PRE-IMMIGRATION AND EXPATRIATION PLANNING
IWTA assists clients planning to become U.S. taxpayers as well as those terminating their citizen or green card status. We help mitigate the substantial taxes that can result from these decisions.
If you’re a non-resident alien, have business activities or holdings in the U.S., or just visit a lot, Uncle Sam doesn’t need to wait until you seek permanent status to collect taxes. Lack of understanding of the rules can be costly.
If you’re a U.S. citizen or resident alien that has decided to expatriate,Uncle Sam has a parting gift: exit tax. Expatriation is a complicated affair. Before you make this life-changing decision, be aware of all the rules and consequences. Click below for an overview and learn how IWTA can help.
Get the peace of mind that comes with putting your U.S. business and investment tax affairs in our hands!
Read Expert Tips and Coverage of News & Laws
It is evident that the Covid economy has only intensified the thirst of investors, entrepreneurs and increasingly, average citizens, for an economic model that more seamlessly marries with life-in-the-digital-lane. This article updats the shifting landscape of cryptocurrency, banking and finance and taxes. The future is here and traditional banking must ride the cryptocurrency blockchain or go the way of the abacus.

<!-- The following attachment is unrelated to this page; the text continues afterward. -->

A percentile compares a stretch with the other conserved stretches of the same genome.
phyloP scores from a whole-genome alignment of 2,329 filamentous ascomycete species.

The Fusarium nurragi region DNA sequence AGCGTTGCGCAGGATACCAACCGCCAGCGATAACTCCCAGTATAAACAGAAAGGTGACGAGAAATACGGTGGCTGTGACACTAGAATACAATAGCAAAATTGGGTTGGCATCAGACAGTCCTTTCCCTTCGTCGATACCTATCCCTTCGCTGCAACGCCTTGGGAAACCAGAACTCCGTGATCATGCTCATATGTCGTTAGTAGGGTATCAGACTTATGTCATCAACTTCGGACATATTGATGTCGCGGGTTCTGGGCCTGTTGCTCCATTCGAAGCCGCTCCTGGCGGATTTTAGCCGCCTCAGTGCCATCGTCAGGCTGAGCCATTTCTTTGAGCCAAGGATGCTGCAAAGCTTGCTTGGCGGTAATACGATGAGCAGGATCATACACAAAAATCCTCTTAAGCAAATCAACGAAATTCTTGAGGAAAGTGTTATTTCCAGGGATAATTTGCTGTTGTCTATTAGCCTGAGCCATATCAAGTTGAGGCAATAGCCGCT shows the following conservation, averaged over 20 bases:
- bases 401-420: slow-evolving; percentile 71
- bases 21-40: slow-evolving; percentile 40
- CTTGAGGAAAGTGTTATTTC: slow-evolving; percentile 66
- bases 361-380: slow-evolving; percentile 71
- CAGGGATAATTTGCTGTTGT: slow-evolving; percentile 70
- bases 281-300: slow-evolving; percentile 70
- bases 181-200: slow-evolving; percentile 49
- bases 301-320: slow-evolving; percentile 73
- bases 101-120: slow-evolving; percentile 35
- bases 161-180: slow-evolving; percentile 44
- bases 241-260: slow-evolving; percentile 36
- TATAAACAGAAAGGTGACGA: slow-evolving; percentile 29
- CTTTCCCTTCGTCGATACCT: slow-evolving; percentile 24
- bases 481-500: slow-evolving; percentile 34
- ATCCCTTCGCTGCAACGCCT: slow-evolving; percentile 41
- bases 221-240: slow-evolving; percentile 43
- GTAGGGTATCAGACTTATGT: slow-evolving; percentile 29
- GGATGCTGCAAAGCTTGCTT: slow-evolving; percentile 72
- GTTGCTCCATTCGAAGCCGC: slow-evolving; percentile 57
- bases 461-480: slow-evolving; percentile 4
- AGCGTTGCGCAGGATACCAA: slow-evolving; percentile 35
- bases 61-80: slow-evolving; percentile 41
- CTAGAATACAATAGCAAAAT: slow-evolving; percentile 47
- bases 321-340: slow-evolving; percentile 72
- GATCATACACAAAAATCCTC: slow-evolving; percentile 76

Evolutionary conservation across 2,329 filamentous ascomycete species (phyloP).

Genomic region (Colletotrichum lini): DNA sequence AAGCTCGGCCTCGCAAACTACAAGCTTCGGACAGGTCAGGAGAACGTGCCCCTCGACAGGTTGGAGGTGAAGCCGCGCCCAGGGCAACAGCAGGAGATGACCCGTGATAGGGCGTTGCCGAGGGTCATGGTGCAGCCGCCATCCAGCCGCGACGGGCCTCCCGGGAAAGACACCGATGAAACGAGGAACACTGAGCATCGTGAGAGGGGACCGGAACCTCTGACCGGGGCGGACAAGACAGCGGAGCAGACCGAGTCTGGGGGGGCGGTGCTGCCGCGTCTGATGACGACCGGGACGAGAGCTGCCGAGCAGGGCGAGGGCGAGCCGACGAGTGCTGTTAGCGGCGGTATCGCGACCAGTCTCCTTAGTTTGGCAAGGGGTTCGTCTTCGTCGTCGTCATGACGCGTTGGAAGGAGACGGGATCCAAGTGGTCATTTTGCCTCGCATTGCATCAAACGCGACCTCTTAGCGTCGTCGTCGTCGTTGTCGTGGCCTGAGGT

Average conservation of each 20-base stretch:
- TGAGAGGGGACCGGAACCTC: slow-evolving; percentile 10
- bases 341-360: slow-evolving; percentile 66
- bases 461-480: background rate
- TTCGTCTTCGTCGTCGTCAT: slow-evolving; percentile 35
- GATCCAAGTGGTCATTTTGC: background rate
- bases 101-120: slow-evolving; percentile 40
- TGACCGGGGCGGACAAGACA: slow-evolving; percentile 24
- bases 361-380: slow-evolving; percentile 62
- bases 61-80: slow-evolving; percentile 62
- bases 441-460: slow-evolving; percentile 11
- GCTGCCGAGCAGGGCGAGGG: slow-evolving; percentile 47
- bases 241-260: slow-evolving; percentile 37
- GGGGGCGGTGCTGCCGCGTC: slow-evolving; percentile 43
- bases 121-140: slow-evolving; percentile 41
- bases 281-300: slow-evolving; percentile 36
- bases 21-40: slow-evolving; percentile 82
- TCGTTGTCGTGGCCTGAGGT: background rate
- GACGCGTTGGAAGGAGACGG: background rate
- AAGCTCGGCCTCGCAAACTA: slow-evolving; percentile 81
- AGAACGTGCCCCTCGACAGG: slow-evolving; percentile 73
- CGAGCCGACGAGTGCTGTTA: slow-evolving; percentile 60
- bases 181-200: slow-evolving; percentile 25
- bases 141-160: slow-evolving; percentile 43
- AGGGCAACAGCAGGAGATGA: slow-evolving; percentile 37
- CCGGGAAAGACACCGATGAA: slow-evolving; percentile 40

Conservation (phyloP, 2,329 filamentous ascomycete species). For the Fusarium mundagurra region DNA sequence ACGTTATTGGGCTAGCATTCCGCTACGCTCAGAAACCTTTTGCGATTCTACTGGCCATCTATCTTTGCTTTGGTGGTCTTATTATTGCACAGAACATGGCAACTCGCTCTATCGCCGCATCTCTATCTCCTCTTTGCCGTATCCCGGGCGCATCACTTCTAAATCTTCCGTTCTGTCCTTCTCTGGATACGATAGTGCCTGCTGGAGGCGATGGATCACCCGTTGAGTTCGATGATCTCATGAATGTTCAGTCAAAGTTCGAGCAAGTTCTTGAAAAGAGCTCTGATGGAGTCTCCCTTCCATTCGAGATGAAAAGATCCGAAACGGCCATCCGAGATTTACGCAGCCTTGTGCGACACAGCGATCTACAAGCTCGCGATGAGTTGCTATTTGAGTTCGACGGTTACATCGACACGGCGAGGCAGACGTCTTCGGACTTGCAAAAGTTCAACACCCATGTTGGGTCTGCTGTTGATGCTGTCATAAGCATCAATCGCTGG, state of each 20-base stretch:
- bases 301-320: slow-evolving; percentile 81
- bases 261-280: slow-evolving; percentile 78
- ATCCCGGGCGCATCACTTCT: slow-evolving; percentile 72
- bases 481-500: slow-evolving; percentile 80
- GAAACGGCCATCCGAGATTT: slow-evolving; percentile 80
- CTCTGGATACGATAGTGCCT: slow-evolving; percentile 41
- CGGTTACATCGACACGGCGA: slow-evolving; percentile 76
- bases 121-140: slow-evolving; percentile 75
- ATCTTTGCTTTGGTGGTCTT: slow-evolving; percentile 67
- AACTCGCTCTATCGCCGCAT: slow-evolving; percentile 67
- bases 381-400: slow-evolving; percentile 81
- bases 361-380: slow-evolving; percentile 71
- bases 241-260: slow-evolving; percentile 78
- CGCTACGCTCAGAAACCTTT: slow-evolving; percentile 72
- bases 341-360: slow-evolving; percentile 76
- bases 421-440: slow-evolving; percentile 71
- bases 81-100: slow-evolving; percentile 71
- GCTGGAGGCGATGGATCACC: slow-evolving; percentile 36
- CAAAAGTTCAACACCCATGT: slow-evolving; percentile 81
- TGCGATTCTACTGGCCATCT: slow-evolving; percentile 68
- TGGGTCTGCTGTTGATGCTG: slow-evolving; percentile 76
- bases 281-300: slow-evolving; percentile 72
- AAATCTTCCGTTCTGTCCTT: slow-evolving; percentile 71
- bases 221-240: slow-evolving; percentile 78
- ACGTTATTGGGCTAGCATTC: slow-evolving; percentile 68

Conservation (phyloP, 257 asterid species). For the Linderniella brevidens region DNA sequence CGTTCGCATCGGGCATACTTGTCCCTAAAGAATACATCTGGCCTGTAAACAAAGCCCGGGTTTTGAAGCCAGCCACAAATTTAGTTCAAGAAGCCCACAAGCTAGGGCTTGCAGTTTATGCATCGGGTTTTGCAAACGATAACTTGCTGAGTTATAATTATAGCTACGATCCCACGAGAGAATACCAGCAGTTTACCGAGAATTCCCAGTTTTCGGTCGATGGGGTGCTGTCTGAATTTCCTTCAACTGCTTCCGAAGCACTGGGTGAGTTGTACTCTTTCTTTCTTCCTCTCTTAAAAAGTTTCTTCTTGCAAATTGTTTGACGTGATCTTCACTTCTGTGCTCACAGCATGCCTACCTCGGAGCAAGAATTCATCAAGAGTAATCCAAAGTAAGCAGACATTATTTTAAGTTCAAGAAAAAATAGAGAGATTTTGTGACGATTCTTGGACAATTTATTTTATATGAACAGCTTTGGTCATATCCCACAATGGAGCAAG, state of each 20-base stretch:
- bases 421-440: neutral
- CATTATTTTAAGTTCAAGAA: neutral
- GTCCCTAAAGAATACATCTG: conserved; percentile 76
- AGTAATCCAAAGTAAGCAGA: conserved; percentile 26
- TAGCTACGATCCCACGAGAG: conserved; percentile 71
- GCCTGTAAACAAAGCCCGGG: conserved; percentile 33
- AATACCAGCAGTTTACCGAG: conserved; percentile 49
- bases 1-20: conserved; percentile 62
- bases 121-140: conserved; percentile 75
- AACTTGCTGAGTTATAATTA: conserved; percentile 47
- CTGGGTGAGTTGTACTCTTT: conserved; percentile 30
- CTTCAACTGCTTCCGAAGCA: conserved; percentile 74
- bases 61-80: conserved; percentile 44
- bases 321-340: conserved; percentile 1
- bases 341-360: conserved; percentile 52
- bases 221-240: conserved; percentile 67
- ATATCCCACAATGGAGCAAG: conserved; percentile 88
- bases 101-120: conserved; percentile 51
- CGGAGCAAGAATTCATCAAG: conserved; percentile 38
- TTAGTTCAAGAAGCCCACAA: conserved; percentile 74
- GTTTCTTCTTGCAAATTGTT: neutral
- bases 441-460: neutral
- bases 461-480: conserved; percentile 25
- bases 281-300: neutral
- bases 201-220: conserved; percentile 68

The U.S. Congress designed the Foreign Investment in Real Property Tax Act (FIRPTA) to collect tax on the sale of a U.S. property by a foreign person or business entity in order to ensure that foreign persons and entities paid tax on their U.S. source (situated) income (i.e., extract a type of capital gains tax that would normally not apply). Looking to boost tax revenues in a tough year of the Covid-19 pandemic, on On October 5th and Sept. 14. 2020, the IRS Large Business & International Division (LB&I) issued notices regarding their resumption of a FIRPTA enforcement campaign.
Last month, on July 9, to be exact, the U.S. Treasury Department and the IRS officially rolled out final regulations under IRS tax code Section 250, providing updated guidance on the deduction for foreign-derived intangible income (FDII) and global intangible low-taxed income (GILTI).